Landscaping with cacti and succulents is becoming very popular, but poor planning may result in a disaster. Some key elements for success include building a raised bed by mounding the soil, or even constructing a large in-ground planter. This is similar to a raised vegetable planter. The bed should be elevated 8” to 12” above the surrounding area. A raised bed promotes drainage; an absolute if you want to be successful with a variety of cacti and succulents. The soil mix must be fast draining, but not too lean. A combination of expanded shale or pea gravel, with sharp sand and compost is a good general purpose blend. Test your blend. Water should not stand on the surface more than a few seconds before entering the soil. Plant early in the spring if possible, and be prepared to shelter plants under netting until they are fairly well established. Best tip: Choosing the right landscape plants is best done with advice from those who have had success. Lay down one or two layers of weed block. Cut “X”s in the weed block and plant your plants through these “X”s. Use gravel, decomposed granite or clean crushed stone as a mulch/dressing for a finish treatment.

9. Planting Incompatible plants in a dish garden.

For a dish garden use cacti and succulents with similar growing conditions. Use plants with watering at the same time such as ball type like the Golden Barrel (Echinocactus), and taller growing White Lace (Echinocereus) cacti, or maybe succulents with elongated or thick fleshy leaves. Use plants with the same growing seasons such as Zebra Plant (haworthias) and Black Head (aeonium) for winter time, or Jade Plant (crassula) with one or two of the Hen & Chicks (sempervivum, echeveria).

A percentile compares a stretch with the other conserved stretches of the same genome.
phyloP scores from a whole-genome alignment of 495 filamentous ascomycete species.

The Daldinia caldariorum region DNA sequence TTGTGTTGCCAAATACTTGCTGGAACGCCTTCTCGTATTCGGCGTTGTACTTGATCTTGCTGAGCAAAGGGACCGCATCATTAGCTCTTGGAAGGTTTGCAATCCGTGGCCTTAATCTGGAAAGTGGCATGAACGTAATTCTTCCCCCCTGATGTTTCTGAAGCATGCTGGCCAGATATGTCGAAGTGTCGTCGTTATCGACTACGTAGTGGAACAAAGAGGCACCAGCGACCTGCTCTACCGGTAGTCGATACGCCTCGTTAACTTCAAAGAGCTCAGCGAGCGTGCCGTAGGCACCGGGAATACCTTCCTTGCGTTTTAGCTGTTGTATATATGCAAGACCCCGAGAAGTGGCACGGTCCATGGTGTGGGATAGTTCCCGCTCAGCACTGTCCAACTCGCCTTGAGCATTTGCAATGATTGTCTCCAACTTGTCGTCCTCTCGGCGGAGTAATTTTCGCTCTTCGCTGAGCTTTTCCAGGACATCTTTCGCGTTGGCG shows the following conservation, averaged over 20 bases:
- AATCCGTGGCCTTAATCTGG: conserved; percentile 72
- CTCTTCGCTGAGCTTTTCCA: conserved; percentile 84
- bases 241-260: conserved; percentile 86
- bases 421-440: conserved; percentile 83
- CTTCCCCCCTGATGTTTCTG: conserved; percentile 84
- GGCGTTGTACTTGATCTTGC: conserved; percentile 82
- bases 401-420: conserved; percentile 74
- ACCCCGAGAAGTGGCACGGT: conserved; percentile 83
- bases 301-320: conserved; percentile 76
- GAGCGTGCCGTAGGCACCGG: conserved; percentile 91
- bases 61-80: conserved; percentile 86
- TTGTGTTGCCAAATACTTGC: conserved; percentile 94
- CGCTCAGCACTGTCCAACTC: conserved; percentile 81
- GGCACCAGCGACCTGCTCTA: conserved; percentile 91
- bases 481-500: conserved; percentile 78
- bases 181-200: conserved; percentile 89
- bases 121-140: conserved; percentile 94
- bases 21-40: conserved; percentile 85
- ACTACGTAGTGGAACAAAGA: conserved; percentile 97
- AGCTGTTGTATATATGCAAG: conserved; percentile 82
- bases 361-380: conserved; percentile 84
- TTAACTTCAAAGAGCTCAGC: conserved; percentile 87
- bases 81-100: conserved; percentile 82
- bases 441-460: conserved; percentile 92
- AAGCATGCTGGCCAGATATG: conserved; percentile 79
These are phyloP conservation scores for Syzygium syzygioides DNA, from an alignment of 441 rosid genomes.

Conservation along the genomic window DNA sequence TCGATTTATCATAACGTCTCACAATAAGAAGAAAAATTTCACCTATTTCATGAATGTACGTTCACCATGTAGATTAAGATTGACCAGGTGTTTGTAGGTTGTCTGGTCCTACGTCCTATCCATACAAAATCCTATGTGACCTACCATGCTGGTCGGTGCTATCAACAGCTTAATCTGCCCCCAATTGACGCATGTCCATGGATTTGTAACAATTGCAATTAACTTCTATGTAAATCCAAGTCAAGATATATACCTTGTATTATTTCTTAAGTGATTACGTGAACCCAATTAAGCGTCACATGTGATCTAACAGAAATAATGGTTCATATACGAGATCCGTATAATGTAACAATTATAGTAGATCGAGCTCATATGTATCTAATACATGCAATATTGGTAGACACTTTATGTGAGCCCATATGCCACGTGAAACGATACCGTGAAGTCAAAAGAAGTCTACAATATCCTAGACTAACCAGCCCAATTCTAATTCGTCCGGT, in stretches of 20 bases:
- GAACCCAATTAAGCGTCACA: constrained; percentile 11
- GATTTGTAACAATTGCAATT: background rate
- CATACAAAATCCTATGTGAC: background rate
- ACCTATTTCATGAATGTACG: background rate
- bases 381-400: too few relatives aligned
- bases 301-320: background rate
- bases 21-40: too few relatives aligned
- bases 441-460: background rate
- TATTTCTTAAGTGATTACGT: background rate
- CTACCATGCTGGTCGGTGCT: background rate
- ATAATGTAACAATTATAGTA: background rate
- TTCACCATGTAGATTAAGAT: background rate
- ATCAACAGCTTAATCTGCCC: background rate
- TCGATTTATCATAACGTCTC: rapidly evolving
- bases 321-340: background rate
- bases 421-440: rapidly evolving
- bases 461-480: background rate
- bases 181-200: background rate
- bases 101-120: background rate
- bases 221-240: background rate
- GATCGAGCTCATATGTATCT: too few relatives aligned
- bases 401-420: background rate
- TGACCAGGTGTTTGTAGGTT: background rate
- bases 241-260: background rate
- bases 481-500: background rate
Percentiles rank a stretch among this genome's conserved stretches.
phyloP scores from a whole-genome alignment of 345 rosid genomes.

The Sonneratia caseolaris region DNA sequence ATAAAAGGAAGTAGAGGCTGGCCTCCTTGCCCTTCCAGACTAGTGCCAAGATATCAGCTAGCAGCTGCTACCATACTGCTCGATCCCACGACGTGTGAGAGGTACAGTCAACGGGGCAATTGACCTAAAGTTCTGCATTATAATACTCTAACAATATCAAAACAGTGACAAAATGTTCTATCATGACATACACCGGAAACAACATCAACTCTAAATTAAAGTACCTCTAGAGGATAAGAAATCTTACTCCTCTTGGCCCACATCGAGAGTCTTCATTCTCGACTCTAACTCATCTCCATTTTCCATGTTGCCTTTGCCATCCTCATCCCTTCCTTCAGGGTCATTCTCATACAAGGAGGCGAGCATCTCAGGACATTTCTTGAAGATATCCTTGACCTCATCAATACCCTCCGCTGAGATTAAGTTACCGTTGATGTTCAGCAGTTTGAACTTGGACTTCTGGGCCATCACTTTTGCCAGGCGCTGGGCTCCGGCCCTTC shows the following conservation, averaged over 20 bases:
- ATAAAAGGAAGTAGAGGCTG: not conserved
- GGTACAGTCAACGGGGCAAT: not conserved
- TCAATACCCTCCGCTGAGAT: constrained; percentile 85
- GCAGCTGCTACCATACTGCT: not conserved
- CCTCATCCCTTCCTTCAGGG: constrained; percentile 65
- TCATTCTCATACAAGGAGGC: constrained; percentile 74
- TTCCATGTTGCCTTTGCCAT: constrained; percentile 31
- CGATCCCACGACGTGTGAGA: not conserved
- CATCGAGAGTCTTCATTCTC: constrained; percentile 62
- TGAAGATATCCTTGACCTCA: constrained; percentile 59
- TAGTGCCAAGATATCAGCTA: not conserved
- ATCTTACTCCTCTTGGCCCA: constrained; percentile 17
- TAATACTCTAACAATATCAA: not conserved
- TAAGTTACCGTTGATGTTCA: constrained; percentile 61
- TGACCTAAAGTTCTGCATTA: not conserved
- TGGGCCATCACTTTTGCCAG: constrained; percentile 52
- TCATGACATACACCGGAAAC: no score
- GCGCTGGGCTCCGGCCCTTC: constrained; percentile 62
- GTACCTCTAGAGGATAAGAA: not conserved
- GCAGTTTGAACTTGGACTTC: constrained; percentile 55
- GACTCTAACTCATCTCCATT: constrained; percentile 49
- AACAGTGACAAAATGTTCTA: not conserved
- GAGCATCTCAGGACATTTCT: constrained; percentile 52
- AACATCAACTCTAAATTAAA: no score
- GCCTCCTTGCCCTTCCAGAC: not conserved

10. Burning plants due to phototoxicity.

Overall, cactus & succulents do not get infested by insects (such as scale) as often as other plants. However, they are susceptible and on occasion we must treat them with insecticides when manual removal of bugs is not enough. Plants treated with chemicals must be protected from the sun; otherwise they will get burned easily, especially with products that contain oils. Best tip: isolate plants with scale or other insects, and protect them from the sun.

 

This article was originally published in the 56th issue of the weekly e-newsletter Lazy Gardener & Friends of May 2, 2014. Reprinted with permission.